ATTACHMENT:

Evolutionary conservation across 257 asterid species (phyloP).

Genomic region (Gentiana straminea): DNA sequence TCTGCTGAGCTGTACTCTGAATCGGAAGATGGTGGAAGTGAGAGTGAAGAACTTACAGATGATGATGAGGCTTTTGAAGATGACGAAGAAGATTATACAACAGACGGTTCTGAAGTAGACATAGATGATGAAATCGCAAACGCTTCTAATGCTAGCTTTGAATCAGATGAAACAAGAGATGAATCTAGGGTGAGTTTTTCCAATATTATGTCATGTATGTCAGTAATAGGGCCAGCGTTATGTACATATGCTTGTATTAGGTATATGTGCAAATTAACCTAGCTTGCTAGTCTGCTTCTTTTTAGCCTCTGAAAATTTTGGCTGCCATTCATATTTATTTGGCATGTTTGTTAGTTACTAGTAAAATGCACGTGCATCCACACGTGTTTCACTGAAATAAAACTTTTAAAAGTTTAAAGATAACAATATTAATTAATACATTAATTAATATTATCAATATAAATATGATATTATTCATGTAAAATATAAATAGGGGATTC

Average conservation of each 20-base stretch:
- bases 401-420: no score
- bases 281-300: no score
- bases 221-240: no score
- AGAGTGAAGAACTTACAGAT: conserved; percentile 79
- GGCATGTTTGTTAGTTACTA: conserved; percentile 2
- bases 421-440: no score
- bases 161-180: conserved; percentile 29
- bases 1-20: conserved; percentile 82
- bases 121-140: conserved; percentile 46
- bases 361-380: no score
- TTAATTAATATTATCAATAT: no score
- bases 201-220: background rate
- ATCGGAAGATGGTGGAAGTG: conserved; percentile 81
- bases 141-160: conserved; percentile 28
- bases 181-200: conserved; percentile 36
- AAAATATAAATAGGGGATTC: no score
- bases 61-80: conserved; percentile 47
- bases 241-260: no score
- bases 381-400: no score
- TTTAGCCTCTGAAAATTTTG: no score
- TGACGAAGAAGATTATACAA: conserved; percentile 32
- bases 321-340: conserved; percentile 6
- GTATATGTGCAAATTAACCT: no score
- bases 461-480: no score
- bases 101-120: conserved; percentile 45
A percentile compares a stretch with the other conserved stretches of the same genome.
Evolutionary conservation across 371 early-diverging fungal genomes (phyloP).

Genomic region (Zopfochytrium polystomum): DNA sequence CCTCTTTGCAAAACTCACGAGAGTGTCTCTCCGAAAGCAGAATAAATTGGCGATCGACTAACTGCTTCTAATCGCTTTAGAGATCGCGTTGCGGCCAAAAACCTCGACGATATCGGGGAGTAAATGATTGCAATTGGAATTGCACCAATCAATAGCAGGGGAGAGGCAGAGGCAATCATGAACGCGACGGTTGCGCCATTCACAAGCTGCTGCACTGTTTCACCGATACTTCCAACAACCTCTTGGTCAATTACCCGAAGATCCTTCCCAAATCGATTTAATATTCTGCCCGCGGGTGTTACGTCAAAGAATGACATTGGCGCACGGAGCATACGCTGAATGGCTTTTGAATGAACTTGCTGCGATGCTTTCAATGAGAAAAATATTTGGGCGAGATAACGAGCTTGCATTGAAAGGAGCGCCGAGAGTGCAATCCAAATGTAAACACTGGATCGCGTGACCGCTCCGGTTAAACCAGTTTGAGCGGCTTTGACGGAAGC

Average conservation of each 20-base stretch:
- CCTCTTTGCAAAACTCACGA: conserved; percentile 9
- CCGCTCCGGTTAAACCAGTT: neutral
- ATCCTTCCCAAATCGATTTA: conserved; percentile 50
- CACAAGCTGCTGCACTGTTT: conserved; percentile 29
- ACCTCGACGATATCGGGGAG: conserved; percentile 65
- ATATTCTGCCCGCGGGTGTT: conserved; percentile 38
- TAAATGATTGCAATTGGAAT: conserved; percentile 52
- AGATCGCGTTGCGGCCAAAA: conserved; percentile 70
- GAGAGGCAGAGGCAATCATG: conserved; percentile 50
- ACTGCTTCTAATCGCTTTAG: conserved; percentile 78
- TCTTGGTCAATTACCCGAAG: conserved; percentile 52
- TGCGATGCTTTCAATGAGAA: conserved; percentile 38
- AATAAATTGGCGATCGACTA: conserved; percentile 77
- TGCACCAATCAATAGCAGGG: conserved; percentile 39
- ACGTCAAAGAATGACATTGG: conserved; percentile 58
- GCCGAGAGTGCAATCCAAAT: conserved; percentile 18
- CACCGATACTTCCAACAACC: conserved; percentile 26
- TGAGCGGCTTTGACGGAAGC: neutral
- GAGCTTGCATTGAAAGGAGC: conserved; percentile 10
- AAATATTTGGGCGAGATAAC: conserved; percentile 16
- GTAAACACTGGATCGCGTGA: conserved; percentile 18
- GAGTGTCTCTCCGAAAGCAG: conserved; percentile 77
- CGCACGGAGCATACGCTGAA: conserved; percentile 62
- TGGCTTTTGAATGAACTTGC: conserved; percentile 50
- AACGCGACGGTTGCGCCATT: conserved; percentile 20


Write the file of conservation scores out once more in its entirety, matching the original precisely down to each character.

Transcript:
Evolutionary conservation across 257 asterid species (phyloP).

Genomic region (Gentiana straminea): DNA sequence TCTGCTGAGCTGTACTCTGAATCGGAAGATGGTGGAAGTGAGAGTGAAGAACTTACAGATGATGATGAGGCTTTTGAAGATGACGAAGAAGATTATACAACAGACGGTTCTGAAGTAGACATAGATGATGAAATCGCAAACGCTTCTAATGCTAGCTTTGAATCAGATGAAACAAGAGATGAATCTAGGGTGAGTTTTTCCAATATTATGTCATGTATGTCAGTAATAGGGCCAGCGTTATGTACATATGCTTGTATTAGGTATATGTGCAAATTAACCTAGCTTGCTAGTCTGCTTCTTTTTAGCCTCTGAAAATTTTGGCTGCCATTCATATTTATTTGGCATGTTTGTTAGTTACTAGTAAAATGCACGTGCATCCACACGTGTTTCACTGAAATAAAACTTTTAAAAGTTTAAAGATAACAATATTAATTAATACATTAATTAATATTATCAATATAAATATGATATTATTCATGTAAAATATAAATAGGGGATTC

Average conservation of each 20-base stretch:
- bases 401-420: no score
- bases 281-300: no score
- bases 221-240: no score
- AGAGTGAAGAACTTACAGAT: conserved; percentile 79
- GGCATGTTTGTTAGTTACTA: conserved; percentile 2
- bases 421-440: no score
- bases 161-180: conserved; percentile 29
- bases 1-20: conserved; percentile 82
- bases 121-140: conserved; percentile 46
- bases 361-380: no score
- TTAATTAATATTATCAATAT: no score
- bases 201-220: background rate
- ATCGGAAGATGGTGGAAGTG: conserved; percentile 81
- bases 141-160: conserved; percentile 28
- bases 181-200: conserved; percentile 36
- AAAATATAAATAGGGGATTC: no score
- bases 61-80: conserved; percentile 47
- bases 241-260: no score
- bases 381-400: no score
- TTTAGCCTCTGAAAATTTTG: no score
- TGACGAAGAAGATTATACAA: conserved; percentile 32
- bases 321-340: conserved; percentile 6
- GTATATGTGCAAATTAACCT: no score
- bases 461-480: no score
- bases 101-120: conserved; percentile 45
A percentile compares a stretch with the other conserved stretches of the same genome.
Evolutionary conservation across 371 early-diverging fungal genomes (phyloP).

Genomic region (Zopfochytrium polystomum): DNA sequence CCTCTTTGCAAAACTCACGAGAGTGTCTCTCCGAAAGCAGAATAAATTGGCGATCGACTAACTGCTTCTAATCGCTTTAGAGATCGCGTTGCGGCCAAAAACCTCGACGATATCGGGGAGTAAATGATTGCAATTGGAATTGCACCAATCAATAGCAGGGGAGAGGCAGAGGCAATCATGAACGCGACGGTTGCGCCATTCACAAGCTGCTGCACTGTTTCACCGATACTTCCAACAACCTCTTGGTCAATTACCCGAAGATCCTTCCCAAATCGATTTAATATTCTGCCCGCGGGTGTTACGTCAAAGAATGACATTGGCGCACGGAGCATACGCTGAATGGCTTTTGAATGAACTTGCTGCGATGCTTTCAATGAGAAAAATATTTGGGCGAGATAACGAGCTTGCATTGAAAGGAGCGCCGAGAGTGCAATCCAAATGTAAACACTGGATCGCGTGACCGCTCCGGTTAAACCAGTTTGAGCGGCTTTGACGGAAGC

Average conservation of each 20-base stretch:
- CCTCTTTGCAAAACTCACGA: conserved; percentile 9
- CCGCTCCGGTTAAACCAGTT: neutral
- ATCCTTCCCAAATCGATTTA: conserved; percentile 50
- CACAAGCTGCTGCACTGTTT: conserved; percentile 29
- ACCTCGACGATATCGGGGAG: conserved; percentile 65
- ATATTCTGCCCGCGGGTGTT: conserved; percentile 38
- TAAATGATTGCAATTGGAAT: conserved; percentile 52
- AGATCGCGTTGCGGCCAAAA: conserved; percentile 70
- GAGAGGCAGAGGCAATCATG: conserved; percentile 50
- ACTGCTTCTAATCGCTTTAG: conserved; percentile 78
- TCTTGGTCAATTACCCGAAG: conserved; percentile 52
- TGCGATGCTTTCAATGAGAA: conserved; percentile 38
- AATAAATTGGCGATCGACTA: conserved; percentile 77
- TGCACCAATCAATAGCAGGG: conserved; percentile 39
- ACGTCAAAGAATGACATTGG: conserved; percentile 58
- GCCGAGAGTGCAATCCAAAT: conserved; percentile 18
- CACCGATACTTCCAACAACC: conserved; percentile 26
- TGAGCGGCTTTGACGGAAGC: neutral
- GAGCTTGCATTGAAAGGAGC: conserved; percentile 10
- AAATATTTGGGCGAGATAAC: conserved; percentile 16
- GTAAACACTGGATCGCGTGA: conserved; percentile 18
- GAGTGTCTCTCCGAAAGCAG: conserved; percentile 77
- CGCACGGAGCATACGCTGAA: conserved; percentile 62
- TGGCTTTTGAATGAACTTGC: conserved; percentile 50
- AACGCGACGGTTGCGCCATT: conserved; percentile 20